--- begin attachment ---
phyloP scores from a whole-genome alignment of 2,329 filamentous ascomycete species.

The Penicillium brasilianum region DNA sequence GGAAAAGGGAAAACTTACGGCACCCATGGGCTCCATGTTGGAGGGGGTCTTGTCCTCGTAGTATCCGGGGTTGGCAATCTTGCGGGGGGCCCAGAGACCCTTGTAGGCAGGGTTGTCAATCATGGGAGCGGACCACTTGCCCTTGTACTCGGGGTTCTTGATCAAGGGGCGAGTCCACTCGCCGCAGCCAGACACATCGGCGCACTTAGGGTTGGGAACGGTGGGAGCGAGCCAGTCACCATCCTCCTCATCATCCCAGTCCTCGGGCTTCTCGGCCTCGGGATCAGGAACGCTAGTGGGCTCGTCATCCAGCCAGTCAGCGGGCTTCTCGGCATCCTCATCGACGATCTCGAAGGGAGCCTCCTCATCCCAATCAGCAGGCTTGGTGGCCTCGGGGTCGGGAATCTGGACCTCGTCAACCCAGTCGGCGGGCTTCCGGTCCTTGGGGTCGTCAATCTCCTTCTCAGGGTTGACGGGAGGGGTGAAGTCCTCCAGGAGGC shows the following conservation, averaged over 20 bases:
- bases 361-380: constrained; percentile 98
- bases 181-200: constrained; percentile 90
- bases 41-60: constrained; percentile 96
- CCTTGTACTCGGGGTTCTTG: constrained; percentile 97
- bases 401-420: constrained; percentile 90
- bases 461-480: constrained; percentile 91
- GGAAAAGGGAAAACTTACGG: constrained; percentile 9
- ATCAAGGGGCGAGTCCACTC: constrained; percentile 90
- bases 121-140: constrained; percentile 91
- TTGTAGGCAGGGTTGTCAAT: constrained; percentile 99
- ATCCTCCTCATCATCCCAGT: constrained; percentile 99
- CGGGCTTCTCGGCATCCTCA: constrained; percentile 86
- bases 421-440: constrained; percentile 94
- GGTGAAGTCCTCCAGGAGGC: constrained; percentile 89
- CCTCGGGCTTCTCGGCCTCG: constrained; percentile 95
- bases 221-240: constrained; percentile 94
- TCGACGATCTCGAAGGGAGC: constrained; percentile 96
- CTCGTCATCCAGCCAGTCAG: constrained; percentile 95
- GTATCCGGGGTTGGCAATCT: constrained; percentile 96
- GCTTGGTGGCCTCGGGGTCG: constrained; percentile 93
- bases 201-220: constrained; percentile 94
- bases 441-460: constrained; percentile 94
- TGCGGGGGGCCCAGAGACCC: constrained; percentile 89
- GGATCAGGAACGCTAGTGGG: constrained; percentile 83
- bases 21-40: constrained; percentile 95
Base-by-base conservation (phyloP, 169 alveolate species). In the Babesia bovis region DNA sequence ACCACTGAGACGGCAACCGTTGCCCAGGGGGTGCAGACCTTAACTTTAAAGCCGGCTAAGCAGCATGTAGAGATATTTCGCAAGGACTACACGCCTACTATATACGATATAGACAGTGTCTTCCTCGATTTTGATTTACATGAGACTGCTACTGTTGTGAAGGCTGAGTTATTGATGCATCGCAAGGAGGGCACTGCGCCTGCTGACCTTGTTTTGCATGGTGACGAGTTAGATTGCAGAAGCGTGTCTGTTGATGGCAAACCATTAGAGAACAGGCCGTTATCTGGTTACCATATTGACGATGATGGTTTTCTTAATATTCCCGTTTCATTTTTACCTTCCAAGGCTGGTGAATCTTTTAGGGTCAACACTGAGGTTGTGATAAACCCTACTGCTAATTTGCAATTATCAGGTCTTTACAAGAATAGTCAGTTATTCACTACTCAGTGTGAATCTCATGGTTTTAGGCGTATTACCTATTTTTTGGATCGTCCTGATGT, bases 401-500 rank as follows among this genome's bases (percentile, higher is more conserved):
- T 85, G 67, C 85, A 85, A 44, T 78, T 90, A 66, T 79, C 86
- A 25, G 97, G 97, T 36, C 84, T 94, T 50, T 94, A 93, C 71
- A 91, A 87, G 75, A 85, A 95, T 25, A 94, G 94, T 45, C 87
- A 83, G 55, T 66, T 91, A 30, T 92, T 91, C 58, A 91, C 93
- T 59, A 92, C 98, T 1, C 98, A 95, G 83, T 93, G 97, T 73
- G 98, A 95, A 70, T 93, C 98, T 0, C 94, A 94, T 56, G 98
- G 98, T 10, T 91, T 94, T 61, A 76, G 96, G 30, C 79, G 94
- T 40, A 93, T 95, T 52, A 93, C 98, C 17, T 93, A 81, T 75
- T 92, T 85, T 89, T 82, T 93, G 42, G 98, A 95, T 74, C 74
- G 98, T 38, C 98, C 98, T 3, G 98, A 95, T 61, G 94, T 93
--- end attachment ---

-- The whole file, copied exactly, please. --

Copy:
phyloP scores from a whole-genome alignment of 2,329 filamentous ascomycete species.

The Penicillium brasilianum region DNA sequence GGAAAAGGGAAAACTTACGGCACCCATGGGCTCCATGTTGGAGGGGGTCTTGTCCTCGTAGTATCCGGGGTTGGCAATCTTGCGGGGGGCCCAGAGACCCTTGTAGGCAGGGTTGTCAATCATGGGAGCGGACCACTTGCCCTTGTACTCGGGGTTCTTGATCAAGGGGCGAGTCCACTCGCCGCAGCCAGACACATCGGCGCACTTAGGGTTGGGAACGGTGGGAGCGAGCCAGTCACCATCCTCCTCATCATCCCAGTCCTCGGGCTTCTCGGCCTCGGGATCAGGAACGCTAGTGGGCTCGTCATCCAGCCAGTCAGCGGGCTTCTCGGCATCCTCATCGACGATCTCGAAGGGAGCCTCCTCATCCCAATCAGCAGGCTTGGTGGCCTCGGGGTCGGGAATCTGGACCTCGTCAACCCAGTCGGCGGGCTTCCGGTCCTTGGGGTCGTCAATCTCCTTCTCAGGGTTGACGGGAGGGGTGAAGTCCTCCAGGAGGC shows the following conservation, averaged over 20 bases:
- bases 361-380: constrained; percentile 98
- bases 181-200: constrained; percentile 90
- bases 41-60: constrained; percentile 96
- CCTTGTACTCGGGGTTCTTG: constrained; percentile 97
- bases 401-420: constrained; percentile 90
- bases 461-480: constrained; percentile 91
- GGAAAAGGGAAAACTTACGG: constrained; percentile 9
- ATCAAGGGGCGAGTCCACTC: constrained; percentile 90
- bases 121-140: constrained; percentile 91
- TTGTAGGCAGGGTTGTCAAT: constrained; percentile 99
- ATCCTCCTCATCATCCCAGT: constrained; percentile 99
- CGGGCTTCTCGGCATCCTCA: constrained; percentile 86
- bases 421-440: constrained; percentile 94
- GGTGAAGTCCTCCAGGAGGC: constrained; percentile 89
- CCTCGGGCTTCTCGGCCTCG: constrained; percentile 95
- bases 221-240: constrained; percentile 94
- TCGACGATCTCGAAGGGAGC: constrained; percentile 96
- CTCGTCATCCAGCCAGTCAG: constrained; percentile 95
- GTATCCGGGGTTGGCAATCT: constrained; percentile 96
- GCTTGGTGGCCTCGGGGTCG: constrained; percentile 93
- bases 201-220: constrained; percentile 94
- bases 441-460: constrained; percentile 94
- TGCGGGGGGCCCAGAGACCC: constrained; percentile 89
- GGATCAGGAACGCTAGTGGG: constrained; percentile 83
- bases 21-40: constrained; percentile 95
Base-by-base conservation (phyloP, 169 alveolate species). In the Babesia bovis region DNA sequence ACCACTGAGACGGCAACCGTTGCCCAGGGGGTGCAGACCTTAACTTTAAAGCCGGCTAAGCAGCATGTAGAGATATTTCGCAAGGACTACACGCCTACTATATACGATATAGACAGTGTCTTCCTCGATTTTGATTTACATGAGACTGCTACTGTTGTGAAGGCTGAGTTATTGATGCATCGCAAGGAGGGCACTGCGCCTGCTGACCTTGTTTTGCATGGTGACGAGTTAGATTGCAGAAGCGTGTCTGTTGATGGCAAACCATTAGAGAACAGGCCGTTATCTGGTTACCATATTGACGATGATGGTTTTCTTAATATTCCCGTTTCATTTTTACCTTCCAAGGCTGGTGAATCTTTTAGGGTCAACACTGAGGTTGTGATAAACCCTACTGCTAATTTGCAATTATCAGGTCTTTACAAGAATAGTCAGTTATTCACTACTCAGTGTGAATCTCATGGTTTTAGGCGTATTACCTATTTTTTGGATCGTCCTGATGT, bases 401-500 rank as follows among this genome's bases (percentile, higher is more conserved):
- T 85, G 67, C 85, A 85, A 44, T 78, T 90, A 66, T 79, C 86
- A 25, G 97, G 97, T 36, C 84, T 94, T 50, T 94, A 93, C 71
- A 91, A 87, G 75, A 85, A 95, T 25, A 94, G 94, T 45, C 87
- A 83, G 55, T 66, T 91, A 30, T 92, T 91, C 58, A 91, C 93
- T 59, A 92, C 98, T 1, C 98, A 95, G 83, T 93, G 97, T 73
- G 98, A 95, A 70, T 93, C 98, T 0, C 94, A 94, T 56, G 98
- G 98, T 10, T 91, T 94, T 61, A 76, G 96, G 30, C 79, G 94
- T 40, A 93, T 95, T 52, A 93, C 98, C 17, T 93, A 81, T 75
- T 92, T 85, T 89, T 82, T 93, G 42, G 98, A 95, T 74, C 74
- G 98, T 38, C 98, C 98, T 3, G 98, A 95, T 61, G 94, T 93